CASH IS KING
I was watching a Gary Vee video the other day and he said some stuff that really resonated.
SMB's don't build brand.
SMB's are in the sales business.
Everything is short term.
It's the nature of the beast.
Several years back when I first got into the tech consulting field a group of us wanted to figure out a way to explain tech to people in a way that made sense. We knew that talking tech to people didn’t work. And so, through some trial and error and a lot of customer feedback, we came up with 4 areas of tech that resonated with people.
TALK IS CHEAP. Ever worked with someone who doesn’t write stuff down? How about a boss or co-worker who only communicates verbally. Sometimes it’s because they’re functionally illiterate. Other times it’s more sinister. It’s a power move. Verbal players as I like to call them are experts in the art of self protection. They appear as outgoing verbal leaders when in fact their typically toxic to your business.
IT’S THE SAME OLD SONG AND DANCE. Does playing the same song over and over get boring? I would think that the Rolling Stones are dead tired of playing Satisfaction for 50+ years. It could be worse. Your band could be a one-hit wonder. You’ve got one song that defines you to an audience. That would suck. Wouldn't it?
Size matters. In the beginning your business was just you and an idea. If you’re lucky. It was you, an idea, and few of your friends. But then along the journey of your business something happened. We’ll call that success. And so your business grew. In revenue, experience and people. Staff matters. A natural progression of any growing business is adding staff. To be more specific. Adding the right staff. But that topic is for another day. As your company grows and staff is added dynamics change and things quickly become well… Not as they were before. And that’s because there are inflection points as your company grows in size. Knowing what the inflection points are, when they happen, and how to deal with them can help make all the difference as you grow your small business.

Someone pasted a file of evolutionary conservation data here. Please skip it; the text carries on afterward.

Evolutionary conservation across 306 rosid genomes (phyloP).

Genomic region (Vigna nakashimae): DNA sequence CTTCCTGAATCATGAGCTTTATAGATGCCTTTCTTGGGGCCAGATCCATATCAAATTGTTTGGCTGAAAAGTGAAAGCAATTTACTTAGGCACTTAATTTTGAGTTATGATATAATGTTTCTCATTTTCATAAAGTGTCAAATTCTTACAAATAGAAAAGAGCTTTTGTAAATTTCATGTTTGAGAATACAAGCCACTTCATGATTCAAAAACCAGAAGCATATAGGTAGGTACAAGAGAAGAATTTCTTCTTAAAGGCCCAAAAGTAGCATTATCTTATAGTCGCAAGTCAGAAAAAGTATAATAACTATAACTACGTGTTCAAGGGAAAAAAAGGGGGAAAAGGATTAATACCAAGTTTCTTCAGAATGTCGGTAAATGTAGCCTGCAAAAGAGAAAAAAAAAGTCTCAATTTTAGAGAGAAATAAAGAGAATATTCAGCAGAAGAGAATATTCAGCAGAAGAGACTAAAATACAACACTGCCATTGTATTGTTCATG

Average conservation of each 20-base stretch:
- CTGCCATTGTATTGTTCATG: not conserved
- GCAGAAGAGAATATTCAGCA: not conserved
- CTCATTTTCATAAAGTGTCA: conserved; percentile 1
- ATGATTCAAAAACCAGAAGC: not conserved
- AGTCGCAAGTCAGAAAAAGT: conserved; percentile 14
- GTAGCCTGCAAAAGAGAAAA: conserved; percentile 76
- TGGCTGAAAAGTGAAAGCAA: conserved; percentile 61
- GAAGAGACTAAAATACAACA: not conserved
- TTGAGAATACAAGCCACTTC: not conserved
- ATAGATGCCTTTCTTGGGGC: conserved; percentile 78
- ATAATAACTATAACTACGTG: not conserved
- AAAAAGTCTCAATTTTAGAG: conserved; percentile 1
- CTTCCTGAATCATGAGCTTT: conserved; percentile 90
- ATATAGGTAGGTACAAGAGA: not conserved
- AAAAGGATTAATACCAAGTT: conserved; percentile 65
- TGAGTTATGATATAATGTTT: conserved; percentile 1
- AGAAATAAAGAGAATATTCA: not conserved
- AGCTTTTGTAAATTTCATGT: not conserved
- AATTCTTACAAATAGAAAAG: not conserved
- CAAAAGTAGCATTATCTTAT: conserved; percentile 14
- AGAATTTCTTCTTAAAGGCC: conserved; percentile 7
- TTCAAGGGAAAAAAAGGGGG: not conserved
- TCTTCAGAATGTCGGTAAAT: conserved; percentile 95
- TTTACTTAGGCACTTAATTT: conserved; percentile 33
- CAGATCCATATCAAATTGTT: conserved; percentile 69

The surest way to kill your customer experience is to blow the ending. Not finishing strong. I was at a restaurant last night. The service was good. The food was okay. To be honest, it was a less than stellar experience. But here’s the thing. It wasn’t that bad. It’s likely I would have gone back to try something else on the menu. But then just as you’re leaving there’s a container filled with mints that says five cents per minute. I pointed it out to my wife who was like… What?
I was taught that there are three types of businesses. Knowing which one you are can help you to make better decisions about your business. Now it is entirely possible that there are more than three types of companies. But I was taught that there are three and so here we go. The three types of companies.